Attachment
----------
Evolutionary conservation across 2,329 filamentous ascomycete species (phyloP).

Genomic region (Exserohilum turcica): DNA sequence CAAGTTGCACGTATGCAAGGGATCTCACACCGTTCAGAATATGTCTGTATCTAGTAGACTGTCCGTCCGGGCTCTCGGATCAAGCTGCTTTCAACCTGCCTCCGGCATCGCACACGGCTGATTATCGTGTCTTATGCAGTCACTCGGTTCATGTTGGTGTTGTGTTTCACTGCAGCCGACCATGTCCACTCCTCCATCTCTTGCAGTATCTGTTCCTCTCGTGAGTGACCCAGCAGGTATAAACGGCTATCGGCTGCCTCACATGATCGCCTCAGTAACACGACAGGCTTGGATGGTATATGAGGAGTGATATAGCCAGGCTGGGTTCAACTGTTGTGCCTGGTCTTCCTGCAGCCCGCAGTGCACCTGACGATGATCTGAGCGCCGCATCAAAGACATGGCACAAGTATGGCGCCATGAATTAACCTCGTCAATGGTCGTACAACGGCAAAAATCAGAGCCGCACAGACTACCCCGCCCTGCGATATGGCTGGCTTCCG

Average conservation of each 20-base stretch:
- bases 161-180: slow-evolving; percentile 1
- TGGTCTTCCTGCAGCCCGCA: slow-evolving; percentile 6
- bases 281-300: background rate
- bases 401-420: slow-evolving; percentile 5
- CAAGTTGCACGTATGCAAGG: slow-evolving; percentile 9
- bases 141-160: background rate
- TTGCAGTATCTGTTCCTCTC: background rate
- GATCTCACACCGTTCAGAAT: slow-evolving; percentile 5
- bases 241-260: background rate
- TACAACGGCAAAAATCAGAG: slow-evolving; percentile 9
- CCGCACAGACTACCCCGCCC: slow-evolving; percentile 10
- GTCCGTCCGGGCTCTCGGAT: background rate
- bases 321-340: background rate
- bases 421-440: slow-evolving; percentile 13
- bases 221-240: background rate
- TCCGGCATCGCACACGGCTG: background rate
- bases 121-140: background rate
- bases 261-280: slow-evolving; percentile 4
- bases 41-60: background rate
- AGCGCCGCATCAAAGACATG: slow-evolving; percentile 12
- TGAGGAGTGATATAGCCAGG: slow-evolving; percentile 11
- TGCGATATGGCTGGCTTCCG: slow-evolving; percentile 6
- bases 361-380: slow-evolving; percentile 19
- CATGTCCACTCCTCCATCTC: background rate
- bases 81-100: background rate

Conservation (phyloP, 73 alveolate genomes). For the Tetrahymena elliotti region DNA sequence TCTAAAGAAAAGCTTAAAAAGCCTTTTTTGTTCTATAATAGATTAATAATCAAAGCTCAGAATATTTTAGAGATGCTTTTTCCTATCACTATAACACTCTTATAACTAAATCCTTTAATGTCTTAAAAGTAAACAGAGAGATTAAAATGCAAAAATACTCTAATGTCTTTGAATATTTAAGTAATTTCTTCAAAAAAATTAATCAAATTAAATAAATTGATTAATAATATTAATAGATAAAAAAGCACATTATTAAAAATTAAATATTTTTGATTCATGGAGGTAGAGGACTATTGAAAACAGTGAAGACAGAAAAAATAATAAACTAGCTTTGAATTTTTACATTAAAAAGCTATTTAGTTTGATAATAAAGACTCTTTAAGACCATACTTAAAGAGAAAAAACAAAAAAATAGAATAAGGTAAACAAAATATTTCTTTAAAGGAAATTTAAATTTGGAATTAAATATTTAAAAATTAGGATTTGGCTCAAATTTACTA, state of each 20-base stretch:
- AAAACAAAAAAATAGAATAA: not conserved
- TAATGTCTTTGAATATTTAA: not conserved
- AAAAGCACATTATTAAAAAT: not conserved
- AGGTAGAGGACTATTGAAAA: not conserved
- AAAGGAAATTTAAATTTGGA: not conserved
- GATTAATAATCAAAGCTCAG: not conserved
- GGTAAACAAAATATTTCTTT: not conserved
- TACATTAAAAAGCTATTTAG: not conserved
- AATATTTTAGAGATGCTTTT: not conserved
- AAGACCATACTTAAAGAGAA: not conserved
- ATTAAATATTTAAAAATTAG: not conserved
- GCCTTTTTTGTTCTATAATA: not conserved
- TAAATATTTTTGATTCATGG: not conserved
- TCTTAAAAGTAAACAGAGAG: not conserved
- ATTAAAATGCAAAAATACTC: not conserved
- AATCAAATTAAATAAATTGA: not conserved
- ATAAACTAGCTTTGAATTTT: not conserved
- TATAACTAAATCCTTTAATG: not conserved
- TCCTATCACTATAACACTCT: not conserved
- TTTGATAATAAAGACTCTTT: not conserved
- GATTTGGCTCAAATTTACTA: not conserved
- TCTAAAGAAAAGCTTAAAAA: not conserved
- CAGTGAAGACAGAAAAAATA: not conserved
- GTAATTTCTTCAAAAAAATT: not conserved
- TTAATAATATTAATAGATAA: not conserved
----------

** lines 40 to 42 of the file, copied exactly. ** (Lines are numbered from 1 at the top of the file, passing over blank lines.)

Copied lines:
- ATTAAATATTTAAAAATTAG: not conserved
- GCCTTTTTTGTTCTATAATA: not conserved
- TAAATATTTTTGATTCATGG: not conserved